First the good news.
Time and time again, studies prove that sales coaching works. In fact, coaching just your mid-level performers, can increase performance to goal by 19%. And that’s why using a proven sales coaching framework is so important.
Now the bad news.
There are a LOT of different sales coaching models. And some of them are going to be better for your team than others.
So be like Indiana Jones (and choose wisely).
This article will walk you through the most popular sales coaching models. And provide our recommendation for the one that’s perfect for your sales team.
Here we go.
Why Use A Sales Coaching Model?
We all get that sales coaching is important. But why use a formal model? Is it even necessary?
It turns out, yes it is.
A coaching model helps sales managers use their time effectively.
Existing sales coaching models have been rigorously applied to millions of sales reps world-wide. And there’s NO point reinventing the wheel.
Importantly, the coaching model gives the sales rep and sales manager a ‘neutral’ framework to discuss and improve performance. There’s nothing personal or arbitrary in a model. It’s applied without bias, regardless of the person giving or receiving feedback.
This way the sales manager can give feedback in the context of the model. And the sales rep can accept it in the same way. This reduces the likelihood salespeople will become defensive. Or feel that the sales manager is playing favorites.
Some of the coaching models listed below were developed outside of a sales context. They are intended to facilitate a wide range of outcomes. And enable company leaders to get the best from their team.
Here are the most widely used sales coaching models.
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The GROW Sales Coaching Model
In addition to having the best sales coaching acronym, GROW is also one of the oldest sales coaching models. It was developed in the ‘80’s by business coaches Graham Alexander, Alan Fine, and Sir John Whitmore as a process for performance improvement.
The GROW acronym stands for:
The person being coached is expected to set a SMART goal (Specific, Measurable, Achievable, Realistic, and Timely).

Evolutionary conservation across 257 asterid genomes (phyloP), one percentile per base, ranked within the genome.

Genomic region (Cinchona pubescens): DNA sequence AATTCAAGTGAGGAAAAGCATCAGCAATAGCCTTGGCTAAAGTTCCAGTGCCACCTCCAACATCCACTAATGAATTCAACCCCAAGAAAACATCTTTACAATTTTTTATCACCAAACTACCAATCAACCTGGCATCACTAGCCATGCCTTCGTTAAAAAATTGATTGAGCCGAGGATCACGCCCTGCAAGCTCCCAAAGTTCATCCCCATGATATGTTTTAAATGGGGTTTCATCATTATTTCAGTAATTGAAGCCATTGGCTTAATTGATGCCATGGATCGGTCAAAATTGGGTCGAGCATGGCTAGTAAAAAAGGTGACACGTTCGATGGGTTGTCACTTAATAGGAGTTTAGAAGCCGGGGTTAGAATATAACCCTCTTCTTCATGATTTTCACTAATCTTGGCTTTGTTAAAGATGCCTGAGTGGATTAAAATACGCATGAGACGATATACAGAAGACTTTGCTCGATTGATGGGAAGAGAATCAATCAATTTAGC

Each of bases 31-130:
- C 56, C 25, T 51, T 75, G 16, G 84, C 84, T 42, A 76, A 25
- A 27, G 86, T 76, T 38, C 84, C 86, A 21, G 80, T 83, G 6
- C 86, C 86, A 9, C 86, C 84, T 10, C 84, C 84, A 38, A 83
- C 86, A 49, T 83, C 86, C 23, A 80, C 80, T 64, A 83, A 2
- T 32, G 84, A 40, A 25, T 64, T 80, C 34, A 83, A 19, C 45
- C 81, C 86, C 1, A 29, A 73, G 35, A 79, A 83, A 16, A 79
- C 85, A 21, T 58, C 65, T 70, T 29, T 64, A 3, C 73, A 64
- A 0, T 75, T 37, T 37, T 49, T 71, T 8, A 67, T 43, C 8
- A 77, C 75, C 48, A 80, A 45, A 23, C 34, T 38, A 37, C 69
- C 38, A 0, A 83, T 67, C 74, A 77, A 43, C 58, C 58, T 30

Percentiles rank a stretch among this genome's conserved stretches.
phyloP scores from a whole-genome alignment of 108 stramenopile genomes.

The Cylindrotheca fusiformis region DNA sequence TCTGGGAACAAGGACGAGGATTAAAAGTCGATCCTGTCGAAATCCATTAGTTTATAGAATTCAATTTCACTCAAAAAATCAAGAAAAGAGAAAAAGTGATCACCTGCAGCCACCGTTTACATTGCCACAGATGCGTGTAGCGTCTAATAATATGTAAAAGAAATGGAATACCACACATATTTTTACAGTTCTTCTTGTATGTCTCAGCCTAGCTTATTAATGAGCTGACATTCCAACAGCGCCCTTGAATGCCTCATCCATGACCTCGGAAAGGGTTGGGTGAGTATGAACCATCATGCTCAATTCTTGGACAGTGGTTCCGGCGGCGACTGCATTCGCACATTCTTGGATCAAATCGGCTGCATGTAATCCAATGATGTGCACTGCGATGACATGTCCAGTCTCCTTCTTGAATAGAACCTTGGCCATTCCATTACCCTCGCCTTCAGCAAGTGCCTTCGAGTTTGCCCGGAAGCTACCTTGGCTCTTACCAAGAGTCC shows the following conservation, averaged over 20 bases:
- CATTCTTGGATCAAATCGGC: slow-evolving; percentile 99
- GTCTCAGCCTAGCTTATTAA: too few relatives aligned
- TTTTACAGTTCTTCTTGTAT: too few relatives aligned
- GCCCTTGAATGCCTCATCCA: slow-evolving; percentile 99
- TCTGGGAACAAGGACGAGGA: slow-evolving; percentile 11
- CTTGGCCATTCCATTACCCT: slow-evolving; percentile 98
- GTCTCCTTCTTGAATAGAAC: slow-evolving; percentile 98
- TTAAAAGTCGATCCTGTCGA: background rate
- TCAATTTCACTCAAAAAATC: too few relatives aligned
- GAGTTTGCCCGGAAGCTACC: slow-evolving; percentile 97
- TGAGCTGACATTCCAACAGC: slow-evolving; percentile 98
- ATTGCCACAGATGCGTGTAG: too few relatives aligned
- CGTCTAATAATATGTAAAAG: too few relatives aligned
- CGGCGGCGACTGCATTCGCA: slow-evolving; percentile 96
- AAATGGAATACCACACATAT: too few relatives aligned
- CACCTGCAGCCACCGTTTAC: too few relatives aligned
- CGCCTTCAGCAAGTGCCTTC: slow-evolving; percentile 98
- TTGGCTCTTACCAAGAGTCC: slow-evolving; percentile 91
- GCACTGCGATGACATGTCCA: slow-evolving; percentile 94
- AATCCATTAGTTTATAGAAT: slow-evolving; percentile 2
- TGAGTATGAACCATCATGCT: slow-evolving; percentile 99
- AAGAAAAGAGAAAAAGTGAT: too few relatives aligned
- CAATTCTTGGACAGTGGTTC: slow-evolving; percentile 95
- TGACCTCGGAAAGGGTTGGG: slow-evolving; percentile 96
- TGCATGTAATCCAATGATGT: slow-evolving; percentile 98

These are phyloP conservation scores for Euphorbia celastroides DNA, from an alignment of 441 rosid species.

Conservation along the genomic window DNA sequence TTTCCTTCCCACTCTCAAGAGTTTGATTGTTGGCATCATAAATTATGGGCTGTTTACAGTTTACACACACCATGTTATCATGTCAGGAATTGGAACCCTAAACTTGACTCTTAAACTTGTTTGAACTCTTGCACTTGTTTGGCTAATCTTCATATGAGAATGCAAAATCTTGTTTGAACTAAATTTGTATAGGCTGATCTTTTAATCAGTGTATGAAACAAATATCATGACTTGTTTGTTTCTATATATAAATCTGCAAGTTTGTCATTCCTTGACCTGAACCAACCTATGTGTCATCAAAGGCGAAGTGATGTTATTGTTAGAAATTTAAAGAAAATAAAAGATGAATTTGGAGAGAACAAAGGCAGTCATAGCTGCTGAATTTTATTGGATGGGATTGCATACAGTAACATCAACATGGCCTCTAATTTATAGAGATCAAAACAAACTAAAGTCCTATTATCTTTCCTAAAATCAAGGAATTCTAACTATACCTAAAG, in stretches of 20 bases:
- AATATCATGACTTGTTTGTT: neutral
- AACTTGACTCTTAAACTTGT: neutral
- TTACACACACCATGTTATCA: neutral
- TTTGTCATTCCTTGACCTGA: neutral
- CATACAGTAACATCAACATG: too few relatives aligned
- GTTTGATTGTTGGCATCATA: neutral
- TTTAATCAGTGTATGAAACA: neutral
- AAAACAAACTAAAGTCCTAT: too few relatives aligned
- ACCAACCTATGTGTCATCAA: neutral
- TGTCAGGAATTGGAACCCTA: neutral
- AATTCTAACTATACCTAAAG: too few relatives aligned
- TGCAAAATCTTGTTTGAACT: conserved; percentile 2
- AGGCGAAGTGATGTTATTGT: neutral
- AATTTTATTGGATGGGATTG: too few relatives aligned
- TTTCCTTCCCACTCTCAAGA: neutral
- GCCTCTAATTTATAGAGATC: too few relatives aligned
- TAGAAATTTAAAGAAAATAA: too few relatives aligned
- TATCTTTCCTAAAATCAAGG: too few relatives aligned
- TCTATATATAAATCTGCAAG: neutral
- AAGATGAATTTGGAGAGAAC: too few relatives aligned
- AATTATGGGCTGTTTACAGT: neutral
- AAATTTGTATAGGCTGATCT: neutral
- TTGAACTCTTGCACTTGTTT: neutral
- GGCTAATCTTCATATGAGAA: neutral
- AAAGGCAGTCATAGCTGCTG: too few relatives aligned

In addition, the goal should be aspirational. There’s NO point working your butt off to achieve something that doesn’t have any emotional content. We work hard for things we actually WANT.
Coaches should probe the goal with leading questions. For example, does the goal further their longer term goals. Will the goal further the organization’s goals? And so on.
Goals need to be grounded in reality. Explore questions about the current situation, and whether the goal can actually be achieved. What are some of the obstacles that would prevent the goal from coming to fruition?
What resources are available to help progress the intended outcome? How can they be leveraged to better effect?
Good plans anticipate problems. And develop possible responses in advance of getting started.
The options part of GROW explores what you COULD do to achieve your objective. This process lends itself to brainstorming questions. Ideally the questions are free of constraint to elicit the most options possible. For example:
“If you had unlimited time how would you accomplish this goal?”
“If funding weren’t an issue, how would you achieve this goal quickly?”
Additionally, the Options section can explore opportunities outside the parameters of the goal. For example, “if you weren’t focused on this goal, what else would you want to achieve?”